Starting Out with a DH Project

So you want to embark on a digital research project?

But where should you start? This page contains some things that will help you consider whether you need a Digital Humanities element in your project and the decisions that this may entail. These are just pointers to help you develop the questions that you might have for the DH Hub team. You don’t need to know all the answers and you can approach us at any time, but this may help you get started.

You might be really experienced with digital humanities technologies, where digital methods and techniques are something that have been normal practice for years. You might have ideas about how to enhance your research with digital humanities but not know where to start. Or you might have no idea what we are talking about or what to do! All of this is fine, and we are here to help everyone, whatever their experience and knowledge of DH. Here are a few things to consider as you embark on a DH project.

Questions to ask when starting out

  • Why are you considering digital humanities as part of your research? Make sure that any tools and methods that you use are appropriate for your research questions; the tools should enhance your research and be fully integrated into your project.
  • What can digital humanities add to the research? Consider the advantages of using digital methods and tools. Can these allow you to analyse information differently? Look at more information? Do you want to display or visualise your results in a way that’s more accessible for your audience?
  • What data will you be analysing? Consider the format, location and accessibility of your source material.
  • What do you want to do with your source material? This will help determine the DH tools/methods you could use and how you will be able to apply them.
  • Do you want to use your discipline to challenge digital technology? How will you do that? Why?

Using established tools and methods

There are many established tools and technologies, encompassing the creation of a database, encoding text etc. If you are using these approaches, your needs are relatively well served already and there is some choice of how to approach digital methodology, with models having been established by others in the past. There are a few important considerations:


Standards are established and agreed specifications and guidelines for the management of resources. Consider these carefully. There is a range of standards that have been developed by groups around e.g. text encoding, image digitisation, naming conventions etc. You should seek to use established standard wherever possible and avoid inventing new ones. This means data can be interchangeable across systems, link up with others’ data and increase the chance that the data can be preserved for the long-term. It is important to establish which standards might apply in the early planning stages of a project.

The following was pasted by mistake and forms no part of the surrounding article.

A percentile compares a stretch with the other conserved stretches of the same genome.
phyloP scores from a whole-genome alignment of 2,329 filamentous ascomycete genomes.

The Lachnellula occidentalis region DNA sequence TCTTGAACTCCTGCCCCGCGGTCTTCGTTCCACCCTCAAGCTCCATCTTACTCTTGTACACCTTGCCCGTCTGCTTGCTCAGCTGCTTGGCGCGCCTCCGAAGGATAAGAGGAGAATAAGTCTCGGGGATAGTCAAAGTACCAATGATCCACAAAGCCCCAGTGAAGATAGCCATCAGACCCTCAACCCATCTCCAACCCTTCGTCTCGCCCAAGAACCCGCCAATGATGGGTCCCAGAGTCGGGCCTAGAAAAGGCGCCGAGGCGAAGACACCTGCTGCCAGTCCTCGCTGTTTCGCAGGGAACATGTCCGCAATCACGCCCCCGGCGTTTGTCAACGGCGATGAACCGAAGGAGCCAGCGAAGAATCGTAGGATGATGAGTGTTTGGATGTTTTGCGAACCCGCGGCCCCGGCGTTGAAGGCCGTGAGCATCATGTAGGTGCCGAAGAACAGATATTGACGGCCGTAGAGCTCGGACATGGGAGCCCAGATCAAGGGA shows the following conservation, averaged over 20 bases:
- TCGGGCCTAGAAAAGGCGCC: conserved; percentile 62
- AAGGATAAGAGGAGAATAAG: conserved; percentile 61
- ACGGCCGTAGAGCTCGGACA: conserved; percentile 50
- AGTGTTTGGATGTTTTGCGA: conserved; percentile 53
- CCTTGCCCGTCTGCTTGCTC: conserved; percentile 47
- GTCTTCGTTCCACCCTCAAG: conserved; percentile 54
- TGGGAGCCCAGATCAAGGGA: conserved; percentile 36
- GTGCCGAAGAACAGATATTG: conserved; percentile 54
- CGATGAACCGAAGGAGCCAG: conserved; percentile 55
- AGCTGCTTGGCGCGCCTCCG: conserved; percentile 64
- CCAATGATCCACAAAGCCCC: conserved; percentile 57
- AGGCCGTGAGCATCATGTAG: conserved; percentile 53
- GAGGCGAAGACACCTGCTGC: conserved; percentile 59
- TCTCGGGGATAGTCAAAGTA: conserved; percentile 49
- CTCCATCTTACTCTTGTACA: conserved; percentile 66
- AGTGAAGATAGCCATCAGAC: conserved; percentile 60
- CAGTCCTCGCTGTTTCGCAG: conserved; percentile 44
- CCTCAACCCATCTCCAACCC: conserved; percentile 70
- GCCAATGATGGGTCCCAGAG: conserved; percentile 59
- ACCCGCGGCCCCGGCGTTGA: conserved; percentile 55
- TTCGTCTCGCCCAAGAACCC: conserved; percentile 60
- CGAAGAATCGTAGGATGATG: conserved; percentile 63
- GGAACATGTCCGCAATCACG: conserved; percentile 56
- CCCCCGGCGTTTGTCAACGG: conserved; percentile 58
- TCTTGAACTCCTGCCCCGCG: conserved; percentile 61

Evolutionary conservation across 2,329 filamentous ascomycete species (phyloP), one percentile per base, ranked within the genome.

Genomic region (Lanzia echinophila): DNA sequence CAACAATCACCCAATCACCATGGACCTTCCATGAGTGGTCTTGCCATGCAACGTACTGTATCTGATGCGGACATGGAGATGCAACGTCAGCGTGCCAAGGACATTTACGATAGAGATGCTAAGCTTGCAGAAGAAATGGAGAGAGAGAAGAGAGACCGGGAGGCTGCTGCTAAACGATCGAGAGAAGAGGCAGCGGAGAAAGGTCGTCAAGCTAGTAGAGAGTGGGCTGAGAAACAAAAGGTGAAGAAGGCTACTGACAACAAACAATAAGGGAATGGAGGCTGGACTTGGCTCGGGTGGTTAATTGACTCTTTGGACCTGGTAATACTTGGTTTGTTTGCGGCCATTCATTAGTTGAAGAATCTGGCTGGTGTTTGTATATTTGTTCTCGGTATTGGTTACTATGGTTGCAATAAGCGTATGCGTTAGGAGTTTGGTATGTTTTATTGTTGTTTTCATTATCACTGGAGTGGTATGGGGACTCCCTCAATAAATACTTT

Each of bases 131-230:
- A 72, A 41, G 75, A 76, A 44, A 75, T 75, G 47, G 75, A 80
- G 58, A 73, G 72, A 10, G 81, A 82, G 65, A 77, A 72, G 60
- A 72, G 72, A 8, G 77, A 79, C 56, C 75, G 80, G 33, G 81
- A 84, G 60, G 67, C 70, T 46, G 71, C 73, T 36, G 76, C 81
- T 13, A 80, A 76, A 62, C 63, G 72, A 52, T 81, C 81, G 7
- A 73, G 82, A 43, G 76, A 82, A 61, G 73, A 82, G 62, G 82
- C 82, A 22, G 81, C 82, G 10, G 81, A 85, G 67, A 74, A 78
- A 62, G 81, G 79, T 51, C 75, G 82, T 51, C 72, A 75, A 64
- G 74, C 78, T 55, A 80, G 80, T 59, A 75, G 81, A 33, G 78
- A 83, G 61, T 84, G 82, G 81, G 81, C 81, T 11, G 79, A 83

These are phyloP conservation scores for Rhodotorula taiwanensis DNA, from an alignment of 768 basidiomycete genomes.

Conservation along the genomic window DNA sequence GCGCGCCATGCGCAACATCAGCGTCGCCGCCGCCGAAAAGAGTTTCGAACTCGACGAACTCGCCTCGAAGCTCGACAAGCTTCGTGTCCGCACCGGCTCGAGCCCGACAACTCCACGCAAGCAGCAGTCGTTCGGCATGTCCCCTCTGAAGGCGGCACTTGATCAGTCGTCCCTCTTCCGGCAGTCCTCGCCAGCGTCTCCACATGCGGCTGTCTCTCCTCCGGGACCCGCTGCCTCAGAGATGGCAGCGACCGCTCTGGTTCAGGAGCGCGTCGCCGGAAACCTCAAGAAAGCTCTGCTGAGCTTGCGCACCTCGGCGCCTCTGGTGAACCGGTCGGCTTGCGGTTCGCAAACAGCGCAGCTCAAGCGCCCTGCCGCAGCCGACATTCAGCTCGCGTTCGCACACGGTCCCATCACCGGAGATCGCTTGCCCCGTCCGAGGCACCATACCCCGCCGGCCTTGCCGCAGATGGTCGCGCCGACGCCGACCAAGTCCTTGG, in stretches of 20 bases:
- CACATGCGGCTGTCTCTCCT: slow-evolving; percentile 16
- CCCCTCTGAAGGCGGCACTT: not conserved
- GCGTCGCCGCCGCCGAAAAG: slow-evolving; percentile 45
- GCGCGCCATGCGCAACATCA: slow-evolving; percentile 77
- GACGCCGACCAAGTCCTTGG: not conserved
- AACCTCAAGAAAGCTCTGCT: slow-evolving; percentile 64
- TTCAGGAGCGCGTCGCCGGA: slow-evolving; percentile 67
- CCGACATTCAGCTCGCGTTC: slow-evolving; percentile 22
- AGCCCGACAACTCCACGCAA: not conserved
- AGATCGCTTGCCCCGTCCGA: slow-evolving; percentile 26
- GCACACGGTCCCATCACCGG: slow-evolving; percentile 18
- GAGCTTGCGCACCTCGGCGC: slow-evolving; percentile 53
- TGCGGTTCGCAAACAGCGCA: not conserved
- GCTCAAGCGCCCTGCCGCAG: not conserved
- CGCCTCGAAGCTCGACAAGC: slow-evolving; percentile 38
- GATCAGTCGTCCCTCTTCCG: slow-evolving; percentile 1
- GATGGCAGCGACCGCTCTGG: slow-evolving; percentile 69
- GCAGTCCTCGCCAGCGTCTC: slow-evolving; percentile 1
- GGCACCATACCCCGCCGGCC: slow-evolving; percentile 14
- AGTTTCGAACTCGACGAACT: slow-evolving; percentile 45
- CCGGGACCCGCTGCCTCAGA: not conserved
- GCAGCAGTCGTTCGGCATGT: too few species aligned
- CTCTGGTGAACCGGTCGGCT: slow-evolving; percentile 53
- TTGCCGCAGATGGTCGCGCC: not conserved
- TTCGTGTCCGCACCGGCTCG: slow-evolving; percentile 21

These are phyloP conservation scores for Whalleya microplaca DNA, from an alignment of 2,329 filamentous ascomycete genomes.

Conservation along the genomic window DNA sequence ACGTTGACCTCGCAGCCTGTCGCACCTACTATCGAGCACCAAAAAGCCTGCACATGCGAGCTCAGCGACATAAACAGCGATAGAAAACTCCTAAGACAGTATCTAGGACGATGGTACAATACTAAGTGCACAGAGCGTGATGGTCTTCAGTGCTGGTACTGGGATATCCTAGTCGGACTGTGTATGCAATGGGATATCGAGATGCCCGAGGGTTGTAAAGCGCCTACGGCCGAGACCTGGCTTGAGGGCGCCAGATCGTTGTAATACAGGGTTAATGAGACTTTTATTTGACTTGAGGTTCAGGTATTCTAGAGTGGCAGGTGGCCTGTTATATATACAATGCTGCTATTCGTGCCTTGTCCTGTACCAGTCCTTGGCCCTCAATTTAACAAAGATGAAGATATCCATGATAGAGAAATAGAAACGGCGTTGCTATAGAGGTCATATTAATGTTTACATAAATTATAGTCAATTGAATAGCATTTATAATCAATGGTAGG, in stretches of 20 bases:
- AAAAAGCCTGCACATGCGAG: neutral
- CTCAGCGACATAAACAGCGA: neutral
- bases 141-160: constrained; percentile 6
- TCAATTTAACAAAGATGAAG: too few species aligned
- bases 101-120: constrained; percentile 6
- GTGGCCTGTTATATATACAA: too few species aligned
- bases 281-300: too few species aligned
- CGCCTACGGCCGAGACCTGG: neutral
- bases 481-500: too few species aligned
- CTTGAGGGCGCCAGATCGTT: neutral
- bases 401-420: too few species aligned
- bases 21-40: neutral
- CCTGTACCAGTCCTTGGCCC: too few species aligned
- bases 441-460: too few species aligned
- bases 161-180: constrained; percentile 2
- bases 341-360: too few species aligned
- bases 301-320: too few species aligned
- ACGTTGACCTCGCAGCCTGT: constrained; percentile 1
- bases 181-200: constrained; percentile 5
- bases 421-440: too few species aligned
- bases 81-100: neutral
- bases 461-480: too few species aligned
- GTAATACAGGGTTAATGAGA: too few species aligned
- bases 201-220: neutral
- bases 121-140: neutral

Consider who will carry out the work. Not everyone needs to learn how to encode text, for example. External services can help to build tools and outputs. A postdoc on the project may be able to carry out the work or extra training for the team members might be required; we can help you to determine the skillsets that you might be looking for in your project team. Outsourcing is a good option, but it is still useful for investigators on a project to have a good understanding of the digital part of the project so they can return to the data after the project has ended and make sensible decisions about how to take the project forward or deal with issues that might arise. It is a good idea for the PI to at least learn the basics about the method being employed.

Data collection and preservation

It is vital that the raw data can be separated from the interface used to access it. Web design will date and web pages may eventually cease to be hosted. As long as the data can be archived and accessed, it can be made available again for future researchers. You will need to consider how this should be costed into a grant or whether the institutional data repository, or a subject repository is an appropriate place to keep it once the project is complete. Ensure the data is in an appropriate format that can feed into other systems.


Where you are creating a database, is there scope or desire to link it to other pre-existing data sources? Can you make use of information that already exists rather than inventing a data source from scratch? An increasing number of datasets are available online and you may need to do some prior work to establish whether it is possible to use data that already exists. Again, it should be established at the early planning stages what you want to do with your data (e.g. a resource for other researchers to interrogate; data that can be fed into visualisation software; the basis for interactive maps) as that will determine how you construct your database.

Pushing the boundaries of the technology

Some projects go beyond using digital tools to answer research questions and are truly interdisciplinary. Humanities questions pose interesting challenges to researchers in other disciplines (e.g. computer science), since humanities data is frequently ambiguous, has gaps etc. ’Translational’ support can be useful to help computing specialists speak to the humanities researchers and bridge any gaps in language and understanding of concepts. Projects seeking to apply new concepts and technologies to humanities research may also contribute to the development of the technology itself.

Art and Humanities researchers may also use their field to challenge the ways in which digital technologies are used, thinking about issues such as accessibility, ethics and digital society. Practice-based research can ask exciting and difficult questions about digital practices. Creative approaches can bring a new perspective to digital disciplines, challenging and questioning the perceived norms.